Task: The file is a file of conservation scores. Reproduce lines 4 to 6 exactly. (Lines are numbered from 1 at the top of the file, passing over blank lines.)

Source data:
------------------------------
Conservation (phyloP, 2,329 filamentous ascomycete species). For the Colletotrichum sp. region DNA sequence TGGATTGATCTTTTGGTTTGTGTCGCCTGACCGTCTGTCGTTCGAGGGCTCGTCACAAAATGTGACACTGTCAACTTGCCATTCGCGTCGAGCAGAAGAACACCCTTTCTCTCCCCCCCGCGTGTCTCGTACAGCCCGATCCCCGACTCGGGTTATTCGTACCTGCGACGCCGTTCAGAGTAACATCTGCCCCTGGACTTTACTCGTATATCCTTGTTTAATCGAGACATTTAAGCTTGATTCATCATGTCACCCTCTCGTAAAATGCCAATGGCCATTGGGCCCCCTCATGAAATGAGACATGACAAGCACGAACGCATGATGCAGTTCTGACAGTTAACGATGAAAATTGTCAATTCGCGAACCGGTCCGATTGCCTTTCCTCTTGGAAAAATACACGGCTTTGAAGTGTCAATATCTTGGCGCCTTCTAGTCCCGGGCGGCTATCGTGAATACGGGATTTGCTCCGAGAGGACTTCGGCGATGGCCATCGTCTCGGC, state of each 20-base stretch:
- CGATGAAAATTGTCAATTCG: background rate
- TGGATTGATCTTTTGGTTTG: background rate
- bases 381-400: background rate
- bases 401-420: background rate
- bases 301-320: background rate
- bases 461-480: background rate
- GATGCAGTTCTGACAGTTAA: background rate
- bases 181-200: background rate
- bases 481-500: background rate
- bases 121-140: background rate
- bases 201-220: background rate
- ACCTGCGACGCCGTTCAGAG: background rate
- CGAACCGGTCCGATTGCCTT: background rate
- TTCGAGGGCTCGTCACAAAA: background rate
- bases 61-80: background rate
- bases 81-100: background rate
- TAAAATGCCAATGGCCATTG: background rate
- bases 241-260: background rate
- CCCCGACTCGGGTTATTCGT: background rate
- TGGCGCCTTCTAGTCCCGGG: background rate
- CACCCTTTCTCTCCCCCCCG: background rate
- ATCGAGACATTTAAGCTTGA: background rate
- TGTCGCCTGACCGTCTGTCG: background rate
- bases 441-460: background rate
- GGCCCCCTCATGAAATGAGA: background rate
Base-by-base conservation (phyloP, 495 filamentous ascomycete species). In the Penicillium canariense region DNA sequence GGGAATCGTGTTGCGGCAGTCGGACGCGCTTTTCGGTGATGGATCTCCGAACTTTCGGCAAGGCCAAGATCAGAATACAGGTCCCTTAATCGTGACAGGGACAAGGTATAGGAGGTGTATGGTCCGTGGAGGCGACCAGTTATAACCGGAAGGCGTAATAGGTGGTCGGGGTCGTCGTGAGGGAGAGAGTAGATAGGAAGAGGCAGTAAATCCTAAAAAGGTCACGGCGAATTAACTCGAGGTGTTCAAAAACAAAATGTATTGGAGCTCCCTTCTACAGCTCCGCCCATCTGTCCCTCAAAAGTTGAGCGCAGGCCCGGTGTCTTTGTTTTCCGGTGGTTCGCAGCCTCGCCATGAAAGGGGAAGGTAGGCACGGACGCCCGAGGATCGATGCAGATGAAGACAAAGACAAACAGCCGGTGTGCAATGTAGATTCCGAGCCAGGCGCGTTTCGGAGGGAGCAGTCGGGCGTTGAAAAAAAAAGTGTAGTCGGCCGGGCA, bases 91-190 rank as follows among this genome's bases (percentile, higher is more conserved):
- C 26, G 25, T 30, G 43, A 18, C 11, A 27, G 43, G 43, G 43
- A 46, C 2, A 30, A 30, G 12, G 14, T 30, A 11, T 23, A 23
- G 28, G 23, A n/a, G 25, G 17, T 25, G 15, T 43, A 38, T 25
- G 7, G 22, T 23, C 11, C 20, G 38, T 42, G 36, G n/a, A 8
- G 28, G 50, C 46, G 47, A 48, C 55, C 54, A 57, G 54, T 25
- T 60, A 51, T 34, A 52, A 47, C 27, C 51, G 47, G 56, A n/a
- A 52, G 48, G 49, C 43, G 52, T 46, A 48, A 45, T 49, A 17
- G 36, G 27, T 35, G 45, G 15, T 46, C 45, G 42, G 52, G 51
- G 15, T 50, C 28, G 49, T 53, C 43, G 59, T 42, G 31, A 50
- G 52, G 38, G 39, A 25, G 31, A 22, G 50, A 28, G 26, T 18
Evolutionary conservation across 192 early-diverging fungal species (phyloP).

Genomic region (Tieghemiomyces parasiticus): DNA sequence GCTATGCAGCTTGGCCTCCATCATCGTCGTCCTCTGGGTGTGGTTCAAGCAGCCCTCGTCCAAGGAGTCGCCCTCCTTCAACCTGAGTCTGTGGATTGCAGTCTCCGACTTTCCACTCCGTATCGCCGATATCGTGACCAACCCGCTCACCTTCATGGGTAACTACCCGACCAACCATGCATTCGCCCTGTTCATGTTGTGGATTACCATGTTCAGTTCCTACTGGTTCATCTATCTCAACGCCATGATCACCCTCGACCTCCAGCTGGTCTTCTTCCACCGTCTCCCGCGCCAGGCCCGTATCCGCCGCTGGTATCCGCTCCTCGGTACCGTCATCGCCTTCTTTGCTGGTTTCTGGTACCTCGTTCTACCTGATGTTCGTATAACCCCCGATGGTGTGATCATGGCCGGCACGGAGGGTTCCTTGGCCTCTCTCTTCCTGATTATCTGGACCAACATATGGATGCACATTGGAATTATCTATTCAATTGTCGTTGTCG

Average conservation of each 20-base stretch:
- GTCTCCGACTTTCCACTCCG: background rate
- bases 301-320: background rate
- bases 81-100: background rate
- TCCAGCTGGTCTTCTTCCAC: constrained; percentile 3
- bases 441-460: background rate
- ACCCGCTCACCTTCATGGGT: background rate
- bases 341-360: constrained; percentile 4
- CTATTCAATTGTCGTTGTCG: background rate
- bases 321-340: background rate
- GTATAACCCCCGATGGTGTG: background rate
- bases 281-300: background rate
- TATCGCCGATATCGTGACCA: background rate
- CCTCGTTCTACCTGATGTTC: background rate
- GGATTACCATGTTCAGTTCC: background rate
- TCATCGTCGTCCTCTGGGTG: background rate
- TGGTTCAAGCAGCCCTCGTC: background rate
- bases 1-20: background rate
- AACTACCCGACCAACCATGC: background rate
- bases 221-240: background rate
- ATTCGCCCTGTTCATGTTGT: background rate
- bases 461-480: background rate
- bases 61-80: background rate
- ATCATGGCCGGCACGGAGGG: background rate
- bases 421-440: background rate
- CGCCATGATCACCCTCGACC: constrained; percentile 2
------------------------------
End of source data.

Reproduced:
- bases 381-400: background rate
- bases 401-420: background rate
- bases 301-320: background rate